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What to Expect From Overnight Train in Southeast Asia

The Good, the Bad, and the Loos: What to Expect From an Overnight Train in SE Asia

Image Source: Pexels

Getting on an overnight train in Southeast Asia has its pros and cons, like any transport whilst travelling, but it will most definitely be a memorable adventure. If you aren't sure what to expect or are considering an overnight train, here are a few things to look out for that won't be in your booking confirmation. One thing is for sure, it is a lot better than a 14-hour overnight bus!

Generally there are four classes of tickets: hard seat, soft seat, hard sleeper, and soft sleeper, and they are exactly as they describe. Consider spending a little bit more for a sleeper and even better a soft sleeper. Many trains in Vietnam have private four-person sleeping compartments, which can be locked and are air conditioned. The trains through Thailand often have seats that convert to beds with only a curtain for privacy, holding approximately 40 people per carriage. There is often a cart of food (typically noodles or soup) that will make its way through the train. A bowl of pho on board is not expensive, however, snacks on land are even cheaper. In Vietnam, train fares vary from place to place and time of year, but it is usually about half the price of a flight. The real advantage of rail travel is being able to make more stops throughout a country and the amazing views.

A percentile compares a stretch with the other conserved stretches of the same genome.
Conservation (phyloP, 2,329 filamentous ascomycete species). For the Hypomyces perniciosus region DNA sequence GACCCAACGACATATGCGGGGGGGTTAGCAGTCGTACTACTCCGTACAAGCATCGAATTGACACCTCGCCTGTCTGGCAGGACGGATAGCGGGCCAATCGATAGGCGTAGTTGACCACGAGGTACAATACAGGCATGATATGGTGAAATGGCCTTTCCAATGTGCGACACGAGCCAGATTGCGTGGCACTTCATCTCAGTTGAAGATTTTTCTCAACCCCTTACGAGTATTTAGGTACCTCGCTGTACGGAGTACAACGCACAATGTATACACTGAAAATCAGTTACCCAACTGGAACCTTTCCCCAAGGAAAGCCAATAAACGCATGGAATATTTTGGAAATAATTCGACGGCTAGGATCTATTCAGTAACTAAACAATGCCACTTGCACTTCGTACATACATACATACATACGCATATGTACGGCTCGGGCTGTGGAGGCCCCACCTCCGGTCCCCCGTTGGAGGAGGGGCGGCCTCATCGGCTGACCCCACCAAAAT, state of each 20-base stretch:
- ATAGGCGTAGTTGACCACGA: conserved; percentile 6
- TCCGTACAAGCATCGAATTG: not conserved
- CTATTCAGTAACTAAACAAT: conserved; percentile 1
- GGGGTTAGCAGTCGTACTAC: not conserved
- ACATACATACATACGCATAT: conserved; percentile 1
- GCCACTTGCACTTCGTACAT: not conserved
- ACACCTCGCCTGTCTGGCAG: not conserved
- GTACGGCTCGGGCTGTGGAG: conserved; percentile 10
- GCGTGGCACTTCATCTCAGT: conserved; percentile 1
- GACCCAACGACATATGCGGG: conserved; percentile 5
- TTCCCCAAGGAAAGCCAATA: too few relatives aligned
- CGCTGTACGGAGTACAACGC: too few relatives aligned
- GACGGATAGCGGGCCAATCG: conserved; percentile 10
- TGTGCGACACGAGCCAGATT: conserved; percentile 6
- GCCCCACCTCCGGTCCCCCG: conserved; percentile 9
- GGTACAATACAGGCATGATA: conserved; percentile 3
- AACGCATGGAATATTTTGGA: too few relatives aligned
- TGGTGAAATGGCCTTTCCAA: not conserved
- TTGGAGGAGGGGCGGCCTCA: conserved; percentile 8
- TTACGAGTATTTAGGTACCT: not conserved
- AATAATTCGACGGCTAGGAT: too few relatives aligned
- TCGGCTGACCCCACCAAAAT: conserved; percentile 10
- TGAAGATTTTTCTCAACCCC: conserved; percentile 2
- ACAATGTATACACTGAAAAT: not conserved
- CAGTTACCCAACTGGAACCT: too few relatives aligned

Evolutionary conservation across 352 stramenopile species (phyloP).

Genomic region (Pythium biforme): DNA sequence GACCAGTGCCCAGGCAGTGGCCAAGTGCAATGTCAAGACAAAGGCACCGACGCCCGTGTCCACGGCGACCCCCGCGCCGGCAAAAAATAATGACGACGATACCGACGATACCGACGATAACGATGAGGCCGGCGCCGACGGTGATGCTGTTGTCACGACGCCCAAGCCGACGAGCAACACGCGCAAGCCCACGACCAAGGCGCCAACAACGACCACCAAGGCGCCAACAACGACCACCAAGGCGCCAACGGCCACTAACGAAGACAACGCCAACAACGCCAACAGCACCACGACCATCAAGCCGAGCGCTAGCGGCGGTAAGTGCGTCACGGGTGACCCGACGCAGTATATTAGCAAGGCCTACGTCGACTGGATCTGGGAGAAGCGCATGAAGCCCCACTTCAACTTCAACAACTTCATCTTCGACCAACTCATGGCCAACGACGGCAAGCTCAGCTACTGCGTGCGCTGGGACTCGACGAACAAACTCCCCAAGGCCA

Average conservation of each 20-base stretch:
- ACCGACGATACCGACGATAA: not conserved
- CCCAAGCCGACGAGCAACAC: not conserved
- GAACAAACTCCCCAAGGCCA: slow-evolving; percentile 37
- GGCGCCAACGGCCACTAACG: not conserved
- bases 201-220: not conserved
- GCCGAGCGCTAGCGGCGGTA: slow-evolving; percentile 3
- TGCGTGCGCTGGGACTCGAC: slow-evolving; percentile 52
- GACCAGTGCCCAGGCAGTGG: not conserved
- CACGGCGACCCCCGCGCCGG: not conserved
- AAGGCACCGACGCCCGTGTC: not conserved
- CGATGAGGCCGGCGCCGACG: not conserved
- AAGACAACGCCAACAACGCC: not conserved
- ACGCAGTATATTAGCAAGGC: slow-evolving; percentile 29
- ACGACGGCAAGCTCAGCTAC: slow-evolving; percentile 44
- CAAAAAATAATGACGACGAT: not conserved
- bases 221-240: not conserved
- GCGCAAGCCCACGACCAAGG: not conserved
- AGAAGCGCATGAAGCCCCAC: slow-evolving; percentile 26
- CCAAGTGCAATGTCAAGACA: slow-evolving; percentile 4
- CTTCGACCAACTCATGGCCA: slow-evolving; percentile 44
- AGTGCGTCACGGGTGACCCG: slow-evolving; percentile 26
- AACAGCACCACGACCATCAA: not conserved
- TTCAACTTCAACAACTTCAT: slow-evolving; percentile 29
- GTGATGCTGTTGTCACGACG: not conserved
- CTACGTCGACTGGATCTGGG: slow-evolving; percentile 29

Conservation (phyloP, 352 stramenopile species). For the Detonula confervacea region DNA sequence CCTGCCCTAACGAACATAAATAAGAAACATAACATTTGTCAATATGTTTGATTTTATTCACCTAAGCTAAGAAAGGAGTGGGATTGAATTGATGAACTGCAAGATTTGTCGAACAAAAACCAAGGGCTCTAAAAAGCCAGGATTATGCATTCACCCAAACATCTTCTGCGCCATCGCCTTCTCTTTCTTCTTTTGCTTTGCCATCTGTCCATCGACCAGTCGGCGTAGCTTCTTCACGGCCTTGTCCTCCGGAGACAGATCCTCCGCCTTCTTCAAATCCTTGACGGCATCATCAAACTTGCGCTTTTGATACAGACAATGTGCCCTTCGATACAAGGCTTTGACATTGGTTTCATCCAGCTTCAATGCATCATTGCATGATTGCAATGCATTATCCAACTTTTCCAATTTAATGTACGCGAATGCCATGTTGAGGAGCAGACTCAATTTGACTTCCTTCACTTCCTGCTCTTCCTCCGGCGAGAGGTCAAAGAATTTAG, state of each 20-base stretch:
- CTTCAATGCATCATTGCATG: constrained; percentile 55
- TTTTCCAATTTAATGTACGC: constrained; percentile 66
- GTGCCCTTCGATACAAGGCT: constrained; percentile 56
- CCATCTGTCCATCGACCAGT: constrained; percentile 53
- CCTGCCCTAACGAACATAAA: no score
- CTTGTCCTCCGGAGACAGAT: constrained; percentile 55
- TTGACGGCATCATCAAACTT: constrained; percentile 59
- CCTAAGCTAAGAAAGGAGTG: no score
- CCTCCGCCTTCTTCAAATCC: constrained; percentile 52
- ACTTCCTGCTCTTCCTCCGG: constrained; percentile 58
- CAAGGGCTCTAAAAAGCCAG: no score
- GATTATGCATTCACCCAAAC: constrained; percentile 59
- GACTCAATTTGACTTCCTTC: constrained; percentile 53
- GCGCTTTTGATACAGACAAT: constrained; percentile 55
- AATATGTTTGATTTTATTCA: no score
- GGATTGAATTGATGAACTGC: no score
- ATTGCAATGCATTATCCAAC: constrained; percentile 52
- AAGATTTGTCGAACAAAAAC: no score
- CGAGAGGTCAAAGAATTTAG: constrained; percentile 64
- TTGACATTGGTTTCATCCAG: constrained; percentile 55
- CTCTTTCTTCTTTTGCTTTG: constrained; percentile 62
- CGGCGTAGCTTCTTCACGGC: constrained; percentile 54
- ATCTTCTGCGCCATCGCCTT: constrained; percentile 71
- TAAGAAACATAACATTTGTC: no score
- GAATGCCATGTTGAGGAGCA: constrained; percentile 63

Here are the enjoyable things to look out for:

  • The trip will be filled with beautiful views that you can't get from any other transport.
  • You'll be travelling with the locals.
  • You're bound to make friends whether you're in a four- or a 40-person room.
  • Toilet paper is usually provided, along with a few bottles of water (but always carry spare in case).
  • Trains are typically low cost.
  • You can visit more destinations along the way.
  • Most of the trains have air con or decent fans.
  • It's a great place to catch up on sleep.
  • A relatively quick and comfortable journey, a nice difference from the sleeper bus.
  • It's a new adventure!

Image Source: POPSUGAR Photography / Tori Crowther

Here are some of the not-so-enjoyable (but nevertheless memorable) aspects of the journey:

  • Bugs . . . beware of the bugs, there will be some so wrap up in your sleep liner.
  • There isn't much privacy if you don't have a private carriage.
  • It can get noisy, so bring ear plugs.
  • The lights don't always go out.
  • The toilets. . . . It is not something I wish to relive, ever. Although I do not advise getting dehydrated, do not choose this as a time to massively rehydrate, you'll regret it.
  • The TVs on board don't work, they are for "decoration."
  • The sheets aren't always very clean. Your sleep liner will save you here.
  • Petty crimes are rarely be a problem, but remember to keep valuables nearby and doors locked at all times.

Image Source: POPSUGAR Photography / Tori Crowther

Top train tips:

  • Book in advance and avoid peak times during events and festival seasons. Locals travel in very large groups with their families and this can cause delays and cancellations.
  • Make sure you've located your hand sanitiser and have it to hand, particularly after toilet trips.
  • Don't bring much luggage — suitcases that don't fit under the bed will have to stay in the aisle, which is not ideal for anyone.
  • Keep your backpack on you/in your bed. It also makes a pretty good pillow.
  • Bring plenty of snacks!

All in all, it is a mode of transport you won't forget. You'll meet a whole bunch of fellow travellers, you'll laugh at the below-normal hygiene standards than we're used to. And you'll have an experience you would never have back home. And trust me when I say the views are worth it. It is a fun little adventure and is a particularly great way to get through the best spots of Vietnam easily.

Image Source: Pexels
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